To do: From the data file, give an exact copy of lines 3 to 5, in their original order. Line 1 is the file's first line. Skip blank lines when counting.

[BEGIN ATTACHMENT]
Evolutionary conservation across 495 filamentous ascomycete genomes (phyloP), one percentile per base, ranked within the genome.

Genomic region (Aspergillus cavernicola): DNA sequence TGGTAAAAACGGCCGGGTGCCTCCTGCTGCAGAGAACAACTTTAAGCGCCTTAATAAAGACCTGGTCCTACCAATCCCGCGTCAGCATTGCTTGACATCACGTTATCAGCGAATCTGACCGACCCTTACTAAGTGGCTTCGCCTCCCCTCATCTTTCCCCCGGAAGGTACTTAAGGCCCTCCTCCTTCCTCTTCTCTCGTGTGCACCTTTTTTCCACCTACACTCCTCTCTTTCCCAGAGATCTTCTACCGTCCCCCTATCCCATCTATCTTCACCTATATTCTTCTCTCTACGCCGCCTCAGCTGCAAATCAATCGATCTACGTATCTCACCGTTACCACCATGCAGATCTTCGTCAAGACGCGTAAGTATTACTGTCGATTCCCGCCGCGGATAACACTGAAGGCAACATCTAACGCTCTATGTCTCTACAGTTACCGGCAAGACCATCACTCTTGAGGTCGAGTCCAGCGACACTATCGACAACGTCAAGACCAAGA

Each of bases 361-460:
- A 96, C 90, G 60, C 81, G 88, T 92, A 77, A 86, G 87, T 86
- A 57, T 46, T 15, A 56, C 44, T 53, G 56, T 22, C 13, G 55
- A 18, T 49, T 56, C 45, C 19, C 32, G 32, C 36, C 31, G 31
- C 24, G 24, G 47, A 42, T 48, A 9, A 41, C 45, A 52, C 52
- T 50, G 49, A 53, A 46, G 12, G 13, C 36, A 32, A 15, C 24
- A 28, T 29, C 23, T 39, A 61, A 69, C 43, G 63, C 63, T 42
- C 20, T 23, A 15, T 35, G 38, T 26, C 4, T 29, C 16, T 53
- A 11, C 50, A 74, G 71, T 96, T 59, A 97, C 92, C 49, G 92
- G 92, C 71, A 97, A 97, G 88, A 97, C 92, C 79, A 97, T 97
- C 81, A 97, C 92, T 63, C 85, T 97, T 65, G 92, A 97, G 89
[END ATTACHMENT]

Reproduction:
Each of bases 361-460:
- A 96, C 90, G 60, C 81, G 88, T 92, A 77, A 86, G 87, T 86
- A 57, T 46, T 15, A 56, C 44, T 53, G 56, T 22, C 13, G 55